Organizing Tax Returns? Top Tips for Artists!
Tax time isn’t fun for most people, but it’s especially hard on artists who have a diverse range of income from freelance jobs, gigs, commissions and part time jobs. Sandra Karas, leader of our tax and financial planning workshop, was kind enough to give us some quick tips.
Alex Teplitzky: Preparing taxes is especially difficult for artists. Can you give us 3 quick tips artists need to know before preparing their returns?
Sandra Karas: Organize! Organize! Organize! Those are the best 3 tips for any artistic professional, especially those who are self-employed or are independent contractors. If you don’t organize your records, who will? And if you don’t, you’ll lose valuable deductions on your individual and business tax returns.
Keep careful records of your expenditures and the receipts that prove that you spent the money. Conduct yourself as a consummate business professional, so that your website, promotional efforts, business bank account and other indications of your standing in the community are unimpeachable.
Alex: You probably know about the relatively recent tax court ruling regarding artist taxes. Can you tell us some important take aways from the ruling, and how you see this helping artists?
Sandra: The Crile case was noteworthy because it recognized that artistic professionals can toil for years without making a profit, provided they can also prove that they have credibility in their respective fields, maintain regular contacts with those in their industry circles, keep clean business records, and conduct themselves as business professionals who are embedded in their artistic communities. Susan Crile won her case because she was a recognized artist who had garnered excellent reviews from noted publications and reviewers for her work individually and for her body of work as a whole. She also had adequate support for the other tests of business professionals.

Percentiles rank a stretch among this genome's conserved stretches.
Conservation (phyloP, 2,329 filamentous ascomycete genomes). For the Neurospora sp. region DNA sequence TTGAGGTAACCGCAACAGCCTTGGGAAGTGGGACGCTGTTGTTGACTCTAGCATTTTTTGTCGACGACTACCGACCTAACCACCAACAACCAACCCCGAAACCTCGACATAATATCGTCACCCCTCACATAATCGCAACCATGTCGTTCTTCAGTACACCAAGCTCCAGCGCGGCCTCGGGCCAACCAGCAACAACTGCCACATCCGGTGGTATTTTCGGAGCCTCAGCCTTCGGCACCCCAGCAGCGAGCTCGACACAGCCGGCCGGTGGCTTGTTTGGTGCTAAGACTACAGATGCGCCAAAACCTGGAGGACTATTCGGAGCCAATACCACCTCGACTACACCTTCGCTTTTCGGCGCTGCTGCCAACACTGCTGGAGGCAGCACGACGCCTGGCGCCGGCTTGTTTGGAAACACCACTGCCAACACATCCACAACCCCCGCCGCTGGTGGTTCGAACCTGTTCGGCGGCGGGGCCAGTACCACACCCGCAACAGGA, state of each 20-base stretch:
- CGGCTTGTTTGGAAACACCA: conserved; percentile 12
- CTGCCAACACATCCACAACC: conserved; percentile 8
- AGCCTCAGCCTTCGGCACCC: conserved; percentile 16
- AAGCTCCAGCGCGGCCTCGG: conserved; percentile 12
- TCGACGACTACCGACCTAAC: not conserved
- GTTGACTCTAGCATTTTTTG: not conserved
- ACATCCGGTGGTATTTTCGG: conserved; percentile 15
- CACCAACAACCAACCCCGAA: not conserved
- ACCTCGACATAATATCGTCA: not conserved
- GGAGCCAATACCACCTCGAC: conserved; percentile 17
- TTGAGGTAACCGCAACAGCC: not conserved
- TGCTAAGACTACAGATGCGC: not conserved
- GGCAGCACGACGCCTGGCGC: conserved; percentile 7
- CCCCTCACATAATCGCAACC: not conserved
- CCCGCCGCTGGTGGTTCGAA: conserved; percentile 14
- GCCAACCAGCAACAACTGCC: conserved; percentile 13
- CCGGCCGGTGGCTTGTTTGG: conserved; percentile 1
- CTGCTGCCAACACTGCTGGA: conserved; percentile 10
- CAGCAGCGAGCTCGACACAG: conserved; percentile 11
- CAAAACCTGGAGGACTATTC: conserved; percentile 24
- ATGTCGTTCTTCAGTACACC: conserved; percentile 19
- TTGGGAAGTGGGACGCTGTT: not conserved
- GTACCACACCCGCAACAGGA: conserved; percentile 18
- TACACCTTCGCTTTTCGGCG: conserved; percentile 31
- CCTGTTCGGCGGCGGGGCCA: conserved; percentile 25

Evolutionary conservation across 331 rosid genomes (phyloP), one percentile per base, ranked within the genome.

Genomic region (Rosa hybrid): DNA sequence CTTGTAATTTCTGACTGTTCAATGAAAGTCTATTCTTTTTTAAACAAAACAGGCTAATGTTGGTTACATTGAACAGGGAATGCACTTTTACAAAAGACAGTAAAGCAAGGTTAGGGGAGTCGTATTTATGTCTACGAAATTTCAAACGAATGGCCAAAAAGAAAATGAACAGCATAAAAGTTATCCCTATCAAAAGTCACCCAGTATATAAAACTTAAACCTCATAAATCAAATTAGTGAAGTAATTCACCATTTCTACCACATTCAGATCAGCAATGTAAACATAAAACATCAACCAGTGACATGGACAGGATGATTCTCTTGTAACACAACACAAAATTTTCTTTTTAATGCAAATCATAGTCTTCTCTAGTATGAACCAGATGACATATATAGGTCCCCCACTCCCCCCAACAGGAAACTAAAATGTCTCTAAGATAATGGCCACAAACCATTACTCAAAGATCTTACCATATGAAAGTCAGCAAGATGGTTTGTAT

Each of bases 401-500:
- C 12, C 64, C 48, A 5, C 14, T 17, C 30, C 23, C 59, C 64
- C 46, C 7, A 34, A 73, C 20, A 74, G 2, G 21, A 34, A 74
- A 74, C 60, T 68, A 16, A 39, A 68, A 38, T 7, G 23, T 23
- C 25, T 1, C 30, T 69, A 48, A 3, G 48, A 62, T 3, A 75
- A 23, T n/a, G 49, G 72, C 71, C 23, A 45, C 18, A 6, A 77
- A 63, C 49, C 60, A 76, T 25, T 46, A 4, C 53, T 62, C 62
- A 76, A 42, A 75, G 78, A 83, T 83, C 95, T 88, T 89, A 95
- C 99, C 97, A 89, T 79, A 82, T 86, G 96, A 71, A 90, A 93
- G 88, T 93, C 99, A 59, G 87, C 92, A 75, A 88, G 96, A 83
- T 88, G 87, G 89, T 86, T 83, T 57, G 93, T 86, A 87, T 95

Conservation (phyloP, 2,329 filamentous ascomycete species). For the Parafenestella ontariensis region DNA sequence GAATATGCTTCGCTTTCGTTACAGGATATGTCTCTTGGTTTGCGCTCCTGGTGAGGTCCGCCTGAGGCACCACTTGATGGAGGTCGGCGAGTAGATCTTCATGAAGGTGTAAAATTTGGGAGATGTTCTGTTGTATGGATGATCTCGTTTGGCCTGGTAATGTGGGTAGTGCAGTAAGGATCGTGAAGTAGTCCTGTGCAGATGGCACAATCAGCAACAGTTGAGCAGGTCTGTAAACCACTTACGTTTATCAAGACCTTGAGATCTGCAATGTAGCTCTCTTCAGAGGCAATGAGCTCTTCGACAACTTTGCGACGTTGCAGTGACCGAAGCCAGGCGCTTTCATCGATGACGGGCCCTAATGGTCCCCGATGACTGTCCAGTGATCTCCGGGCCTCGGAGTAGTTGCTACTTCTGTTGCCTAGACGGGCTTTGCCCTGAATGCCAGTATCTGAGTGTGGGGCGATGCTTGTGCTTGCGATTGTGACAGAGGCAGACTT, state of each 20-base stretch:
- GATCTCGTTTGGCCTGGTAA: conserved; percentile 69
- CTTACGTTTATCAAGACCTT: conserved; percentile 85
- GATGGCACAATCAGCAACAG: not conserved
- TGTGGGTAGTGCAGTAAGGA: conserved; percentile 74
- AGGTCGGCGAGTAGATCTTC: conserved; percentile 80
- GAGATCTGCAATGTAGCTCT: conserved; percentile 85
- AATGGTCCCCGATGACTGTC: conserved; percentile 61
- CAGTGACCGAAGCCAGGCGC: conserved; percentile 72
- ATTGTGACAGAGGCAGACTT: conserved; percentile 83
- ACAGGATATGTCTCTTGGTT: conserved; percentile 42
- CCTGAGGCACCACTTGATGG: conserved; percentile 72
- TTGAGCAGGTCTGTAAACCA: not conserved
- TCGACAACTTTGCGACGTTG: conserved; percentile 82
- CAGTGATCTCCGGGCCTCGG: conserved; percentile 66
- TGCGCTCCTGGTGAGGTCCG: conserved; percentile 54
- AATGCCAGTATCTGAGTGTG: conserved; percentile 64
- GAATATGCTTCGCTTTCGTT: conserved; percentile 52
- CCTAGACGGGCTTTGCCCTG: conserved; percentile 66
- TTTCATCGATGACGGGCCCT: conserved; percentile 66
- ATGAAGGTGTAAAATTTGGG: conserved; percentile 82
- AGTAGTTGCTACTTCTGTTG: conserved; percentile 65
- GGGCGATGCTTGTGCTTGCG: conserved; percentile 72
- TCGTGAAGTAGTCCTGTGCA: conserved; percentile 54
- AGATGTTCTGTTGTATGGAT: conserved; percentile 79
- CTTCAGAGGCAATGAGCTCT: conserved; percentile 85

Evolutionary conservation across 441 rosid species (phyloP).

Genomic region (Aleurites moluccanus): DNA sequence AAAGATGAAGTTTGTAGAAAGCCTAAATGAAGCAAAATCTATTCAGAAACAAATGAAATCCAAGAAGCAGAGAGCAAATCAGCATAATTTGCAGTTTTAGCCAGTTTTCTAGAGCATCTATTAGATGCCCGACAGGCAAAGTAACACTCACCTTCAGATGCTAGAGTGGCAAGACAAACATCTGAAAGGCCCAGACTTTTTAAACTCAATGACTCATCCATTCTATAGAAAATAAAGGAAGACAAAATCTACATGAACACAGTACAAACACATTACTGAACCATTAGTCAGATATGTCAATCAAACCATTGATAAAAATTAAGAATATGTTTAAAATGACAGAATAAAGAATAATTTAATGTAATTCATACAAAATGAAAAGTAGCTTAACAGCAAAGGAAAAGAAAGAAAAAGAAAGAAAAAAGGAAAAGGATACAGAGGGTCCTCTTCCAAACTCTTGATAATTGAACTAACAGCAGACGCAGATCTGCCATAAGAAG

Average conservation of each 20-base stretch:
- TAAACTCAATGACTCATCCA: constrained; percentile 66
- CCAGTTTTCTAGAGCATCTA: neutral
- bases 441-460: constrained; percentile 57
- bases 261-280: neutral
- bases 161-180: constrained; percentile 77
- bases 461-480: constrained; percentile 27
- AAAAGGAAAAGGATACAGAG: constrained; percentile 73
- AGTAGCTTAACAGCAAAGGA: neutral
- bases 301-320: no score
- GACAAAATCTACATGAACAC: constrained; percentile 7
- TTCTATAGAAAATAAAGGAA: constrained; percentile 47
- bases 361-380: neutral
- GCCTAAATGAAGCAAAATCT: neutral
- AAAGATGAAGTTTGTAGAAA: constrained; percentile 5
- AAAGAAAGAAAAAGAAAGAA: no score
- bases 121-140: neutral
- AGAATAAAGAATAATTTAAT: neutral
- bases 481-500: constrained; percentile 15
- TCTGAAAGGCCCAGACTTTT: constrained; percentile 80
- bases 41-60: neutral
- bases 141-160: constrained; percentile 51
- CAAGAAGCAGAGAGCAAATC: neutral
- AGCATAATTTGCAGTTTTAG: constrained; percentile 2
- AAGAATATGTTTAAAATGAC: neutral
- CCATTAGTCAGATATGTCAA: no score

All business professionals, especially those in the arts, should avail themselves of any opportunity to become better educated about matters relating to their financial affairs, including the most advantageous filing of their tax returns. Smart, savvy artists simply do better than those who leave their fates for others to decide. Taking control of your income and expenditures can be empowering and can make an artist more successful – or at the very least, someone who can retain more of her/his money at tax time.